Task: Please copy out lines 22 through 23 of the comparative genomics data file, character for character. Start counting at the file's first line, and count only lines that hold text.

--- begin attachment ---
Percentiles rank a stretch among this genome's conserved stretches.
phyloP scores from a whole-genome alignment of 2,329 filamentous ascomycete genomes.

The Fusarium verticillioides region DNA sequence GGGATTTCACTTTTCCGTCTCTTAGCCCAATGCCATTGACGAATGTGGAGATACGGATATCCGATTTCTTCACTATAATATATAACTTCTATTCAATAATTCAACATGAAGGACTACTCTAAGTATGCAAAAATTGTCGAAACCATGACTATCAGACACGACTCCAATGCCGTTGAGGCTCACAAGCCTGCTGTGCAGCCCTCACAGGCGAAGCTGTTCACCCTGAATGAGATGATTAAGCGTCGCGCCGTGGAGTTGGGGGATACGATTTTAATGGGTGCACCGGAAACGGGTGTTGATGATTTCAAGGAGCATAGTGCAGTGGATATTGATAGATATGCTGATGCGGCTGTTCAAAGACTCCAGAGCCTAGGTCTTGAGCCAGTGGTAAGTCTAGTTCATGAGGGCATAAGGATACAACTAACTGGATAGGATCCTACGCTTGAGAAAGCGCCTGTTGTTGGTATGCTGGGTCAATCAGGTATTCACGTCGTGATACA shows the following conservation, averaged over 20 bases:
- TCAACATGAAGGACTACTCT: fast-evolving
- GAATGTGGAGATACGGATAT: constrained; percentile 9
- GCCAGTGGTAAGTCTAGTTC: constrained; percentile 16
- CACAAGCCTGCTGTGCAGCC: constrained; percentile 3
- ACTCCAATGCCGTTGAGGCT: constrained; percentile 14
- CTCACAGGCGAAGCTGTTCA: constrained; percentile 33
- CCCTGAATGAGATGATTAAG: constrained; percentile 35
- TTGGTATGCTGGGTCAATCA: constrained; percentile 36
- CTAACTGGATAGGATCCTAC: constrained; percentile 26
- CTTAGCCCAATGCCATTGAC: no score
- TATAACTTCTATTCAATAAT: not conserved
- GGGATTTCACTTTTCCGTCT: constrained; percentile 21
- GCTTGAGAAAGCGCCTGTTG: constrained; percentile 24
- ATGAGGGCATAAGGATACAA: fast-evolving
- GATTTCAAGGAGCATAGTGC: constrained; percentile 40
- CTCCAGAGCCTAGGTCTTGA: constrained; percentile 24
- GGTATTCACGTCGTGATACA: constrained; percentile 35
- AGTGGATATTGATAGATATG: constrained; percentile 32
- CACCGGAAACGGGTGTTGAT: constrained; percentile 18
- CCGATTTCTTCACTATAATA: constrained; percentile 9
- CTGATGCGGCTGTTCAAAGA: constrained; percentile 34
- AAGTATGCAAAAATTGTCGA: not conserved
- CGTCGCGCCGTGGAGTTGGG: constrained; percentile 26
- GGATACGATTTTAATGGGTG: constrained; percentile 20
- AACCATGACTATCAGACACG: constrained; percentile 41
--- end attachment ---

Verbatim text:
- CACCGGAAACGGGTGTTGAT: constrained; percentile 18
- CCGATTTCTTCACTATAATA: constrained; percentile 9